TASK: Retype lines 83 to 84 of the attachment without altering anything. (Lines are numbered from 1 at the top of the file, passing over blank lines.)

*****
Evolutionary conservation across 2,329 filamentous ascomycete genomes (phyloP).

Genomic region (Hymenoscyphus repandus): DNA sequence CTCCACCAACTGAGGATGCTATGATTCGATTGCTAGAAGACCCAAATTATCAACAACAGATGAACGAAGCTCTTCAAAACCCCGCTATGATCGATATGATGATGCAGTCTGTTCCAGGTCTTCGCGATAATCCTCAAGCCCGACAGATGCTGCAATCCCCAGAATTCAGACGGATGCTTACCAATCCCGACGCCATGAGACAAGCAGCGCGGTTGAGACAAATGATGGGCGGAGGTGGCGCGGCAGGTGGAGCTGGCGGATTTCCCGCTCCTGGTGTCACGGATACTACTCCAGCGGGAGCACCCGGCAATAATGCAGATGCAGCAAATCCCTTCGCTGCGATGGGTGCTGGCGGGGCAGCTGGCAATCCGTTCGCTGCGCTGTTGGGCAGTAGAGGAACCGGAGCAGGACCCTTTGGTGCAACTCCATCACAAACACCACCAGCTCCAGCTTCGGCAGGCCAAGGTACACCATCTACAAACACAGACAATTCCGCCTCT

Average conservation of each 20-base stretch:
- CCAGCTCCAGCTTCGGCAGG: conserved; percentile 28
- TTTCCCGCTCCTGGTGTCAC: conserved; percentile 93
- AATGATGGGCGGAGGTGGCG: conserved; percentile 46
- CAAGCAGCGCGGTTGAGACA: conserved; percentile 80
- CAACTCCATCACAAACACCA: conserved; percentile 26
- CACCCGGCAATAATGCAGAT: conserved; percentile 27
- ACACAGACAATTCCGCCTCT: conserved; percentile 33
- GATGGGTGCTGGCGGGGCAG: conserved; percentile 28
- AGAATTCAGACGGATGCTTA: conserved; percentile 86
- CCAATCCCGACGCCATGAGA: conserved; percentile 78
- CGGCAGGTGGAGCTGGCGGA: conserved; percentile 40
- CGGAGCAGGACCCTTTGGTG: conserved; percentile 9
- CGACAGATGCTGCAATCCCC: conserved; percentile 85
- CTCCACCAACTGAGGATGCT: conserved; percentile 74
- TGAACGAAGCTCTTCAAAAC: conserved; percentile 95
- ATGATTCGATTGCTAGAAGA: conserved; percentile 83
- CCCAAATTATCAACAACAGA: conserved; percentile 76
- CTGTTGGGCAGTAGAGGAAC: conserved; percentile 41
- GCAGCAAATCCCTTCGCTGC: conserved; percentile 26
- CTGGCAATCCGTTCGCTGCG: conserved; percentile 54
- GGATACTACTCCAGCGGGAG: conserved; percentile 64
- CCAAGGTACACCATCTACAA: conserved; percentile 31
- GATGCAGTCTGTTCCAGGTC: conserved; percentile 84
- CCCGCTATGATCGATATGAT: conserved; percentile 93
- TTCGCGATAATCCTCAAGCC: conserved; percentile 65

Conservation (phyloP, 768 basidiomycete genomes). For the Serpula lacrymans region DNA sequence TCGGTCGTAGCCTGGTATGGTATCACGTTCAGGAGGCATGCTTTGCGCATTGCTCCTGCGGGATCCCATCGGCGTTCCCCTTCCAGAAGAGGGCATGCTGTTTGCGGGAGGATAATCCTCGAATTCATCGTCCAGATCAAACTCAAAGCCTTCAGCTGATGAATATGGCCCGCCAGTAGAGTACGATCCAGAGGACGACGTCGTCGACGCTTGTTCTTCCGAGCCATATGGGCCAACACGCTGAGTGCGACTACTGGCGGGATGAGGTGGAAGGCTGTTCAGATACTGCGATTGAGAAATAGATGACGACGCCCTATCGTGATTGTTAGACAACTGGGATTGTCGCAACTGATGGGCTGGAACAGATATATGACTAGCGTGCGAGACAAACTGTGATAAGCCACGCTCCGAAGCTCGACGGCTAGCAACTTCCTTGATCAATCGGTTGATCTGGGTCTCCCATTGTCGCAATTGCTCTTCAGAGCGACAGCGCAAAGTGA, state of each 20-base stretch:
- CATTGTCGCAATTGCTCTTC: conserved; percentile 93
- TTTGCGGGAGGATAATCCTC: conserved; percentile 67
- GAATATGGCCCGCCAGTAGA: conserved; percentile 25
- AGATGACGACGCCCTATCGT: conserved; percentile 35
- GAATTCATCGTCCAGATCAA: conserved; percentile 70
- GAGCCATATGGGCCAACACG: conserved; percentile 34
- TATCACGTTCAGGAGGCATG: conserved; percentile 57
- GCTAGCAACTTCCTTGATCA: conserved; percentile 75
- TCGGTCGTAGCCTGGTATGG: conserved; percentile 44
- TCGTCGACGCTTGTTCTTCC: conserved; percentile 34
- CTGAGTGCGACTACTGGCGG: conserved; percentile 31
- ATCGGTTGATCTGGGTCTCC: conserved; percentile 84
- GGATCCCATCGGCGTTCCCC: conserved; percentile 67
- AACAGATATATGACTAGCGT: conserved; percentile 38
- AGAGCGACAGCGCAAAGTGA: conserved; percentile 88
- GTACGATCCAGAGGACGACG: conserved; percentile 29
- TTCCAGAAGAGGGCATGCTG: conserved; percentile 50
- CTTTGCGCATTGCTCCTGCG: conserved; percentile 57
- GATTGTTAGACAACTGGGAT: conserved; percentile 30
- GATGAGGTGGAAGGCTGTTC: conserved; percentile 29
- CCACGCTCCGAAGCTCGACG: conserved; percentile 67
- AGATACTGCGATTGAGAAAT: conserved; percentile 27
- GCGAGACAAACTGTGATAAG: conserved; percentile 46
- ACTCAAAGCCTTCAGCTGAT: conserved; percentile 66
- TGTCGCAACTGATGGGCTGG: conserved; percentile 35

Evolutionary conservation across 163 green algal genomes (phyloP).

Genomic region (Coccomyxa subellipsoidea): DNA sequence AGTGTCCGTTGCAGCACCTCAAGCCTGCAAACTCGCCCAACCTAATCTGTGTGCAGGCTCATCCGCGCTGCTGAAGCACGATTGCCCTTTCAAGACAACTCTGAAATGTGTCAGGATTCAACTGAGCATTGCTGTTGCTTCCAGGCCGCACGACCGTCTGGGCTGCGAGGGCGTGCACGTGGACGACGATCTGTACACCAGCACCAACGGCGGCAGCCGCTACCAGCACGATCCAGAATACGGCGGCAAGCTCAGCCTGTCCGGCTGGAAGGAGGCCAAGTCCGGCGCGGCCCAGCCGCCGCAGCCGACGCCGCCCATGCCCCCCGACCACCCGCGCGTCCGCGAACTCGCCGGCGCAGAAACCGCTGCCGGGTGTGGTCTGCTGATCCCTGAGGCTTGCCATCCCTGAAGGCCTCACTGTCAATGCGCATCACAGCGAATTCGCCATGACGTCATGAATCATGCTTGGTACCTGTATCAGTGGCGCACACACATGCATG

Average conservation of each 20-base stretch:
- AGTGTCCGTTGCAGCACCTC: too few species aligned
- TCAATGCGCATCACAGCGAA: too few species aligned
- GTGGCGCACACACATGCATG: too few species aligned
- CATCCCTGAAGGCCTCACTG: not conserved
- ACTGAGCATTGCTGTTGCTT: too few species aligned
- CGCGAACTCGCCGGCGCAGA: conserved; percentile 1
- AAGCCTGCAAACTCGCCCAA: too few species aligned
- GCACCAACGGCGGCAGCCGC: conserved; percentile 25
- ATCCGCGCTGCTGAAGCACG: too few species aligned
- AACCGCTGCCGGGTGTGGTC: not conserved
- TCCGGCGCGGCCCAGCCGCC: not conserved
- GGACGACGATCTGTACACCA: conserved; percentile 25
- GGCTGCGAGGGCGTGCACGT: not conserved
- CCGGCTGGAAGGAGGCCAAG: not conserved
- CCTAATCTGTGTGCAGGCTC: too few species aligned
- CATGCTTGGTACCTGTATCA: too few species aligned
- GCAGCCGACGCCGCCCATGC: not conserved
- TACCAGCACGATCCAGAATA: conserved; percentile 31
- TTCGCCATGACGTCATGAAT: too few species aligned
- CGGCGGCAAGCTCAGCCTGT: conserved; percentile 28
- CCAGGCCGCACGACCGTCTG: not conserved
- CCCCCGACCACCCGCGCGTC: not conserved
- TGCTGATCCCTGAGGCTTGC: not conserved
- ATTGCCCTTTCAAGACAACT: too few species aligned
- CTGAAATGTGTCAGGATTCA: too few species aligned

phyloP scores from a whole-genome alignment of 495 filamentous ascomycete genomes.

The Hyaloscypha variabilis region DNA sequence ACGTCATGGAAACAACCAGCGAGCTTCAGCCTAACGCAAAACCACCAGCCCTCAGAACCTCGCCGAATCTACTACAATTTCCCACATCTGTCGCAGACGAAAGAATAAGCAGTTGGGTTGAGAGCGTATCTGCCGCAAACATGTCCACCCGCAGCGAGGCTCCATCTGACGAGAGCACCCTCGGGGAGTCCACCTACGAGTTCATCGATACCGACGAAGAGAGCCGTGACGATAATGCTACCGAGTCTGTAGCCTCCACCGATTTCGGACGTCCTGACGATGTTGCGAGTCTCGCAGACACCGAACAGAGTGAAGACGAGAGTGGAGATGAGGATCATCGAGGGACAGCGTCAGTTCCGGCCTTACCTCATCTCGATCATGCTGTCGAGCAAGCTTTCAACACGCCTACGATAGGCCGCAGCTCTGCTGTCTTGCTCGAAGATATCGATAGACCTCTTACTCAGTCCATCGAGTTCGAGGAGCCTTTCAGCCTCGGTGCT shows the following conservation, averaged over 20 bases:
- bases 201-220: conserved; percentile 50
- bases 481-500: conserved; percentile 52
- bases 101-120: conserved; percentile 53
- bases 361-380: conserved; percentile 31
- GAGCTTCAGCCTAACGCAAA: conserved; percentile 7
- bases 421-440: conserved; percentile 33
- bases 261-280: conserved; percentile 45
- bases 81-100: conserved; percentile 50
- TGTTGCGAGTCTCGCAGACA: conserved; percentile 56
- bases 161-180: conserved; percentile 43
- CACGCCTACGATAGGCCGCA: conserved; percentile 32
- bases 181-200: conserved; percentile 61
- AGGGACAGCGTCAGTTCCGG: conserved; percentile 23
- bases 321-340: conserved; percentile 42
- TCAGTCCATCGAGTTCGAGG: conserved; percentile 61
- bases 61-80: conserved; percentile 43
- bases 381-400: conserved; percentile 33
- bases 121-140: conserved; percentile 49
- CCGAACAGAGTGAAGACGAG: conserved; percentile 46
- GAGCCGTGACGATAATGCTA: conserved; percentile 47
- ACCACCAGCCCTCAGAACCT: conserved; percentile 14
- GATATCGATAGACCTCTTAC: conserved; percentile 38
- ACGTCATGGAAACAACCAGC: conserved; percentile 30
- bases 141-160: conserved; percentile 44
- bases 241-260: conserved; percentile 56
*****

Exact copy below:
phyloP scores from a whole-genome alignment of 495 filamentous ascomycete genomes.

The Hyaloscypha variabilis region DNA sequence ACGTCATGGAAACAACCAGCGAGCTTCAGCCTAACGCAAAACCACCAGCCCTCAGAACCTCGCCGAATCTACTACAATTTCCCACATCTGTCGCAGACGAAAGAATAAGCAGTTGGGTTGAGAGCGTATCTGCCGCAAACATGTCCACCCGCAGCGAGGCTCCATCTGACGAGAGCACCCTCGGGGAGTCCACCTACGAGTTCATCGATACCGACGAAGAGAGCCGTGACGATAATGCTACCGAGTCTGTAGCCTCCACCGATTTCGGACGTCCTGACGATGTTGCGAGTCTCGCAGACACCGAACAGAGTGAAGACGAGAGTGGAGATGAGGATCATCGAGGGACAGCGTCAGTTCCGGCCTTACCTCATCTCGATCATGCTGTCGAGCAAGCTTTCAACACGCCTACGATAGGCCGCAGCTCTGCTGTCTTGCTCGAAGATATCGATAGACCTCTTACTCAGTCCATCGAGTTCGAGGAGCCTTTCAGCCTCGGTGCT shows the following conservation, averaged over 20 bases: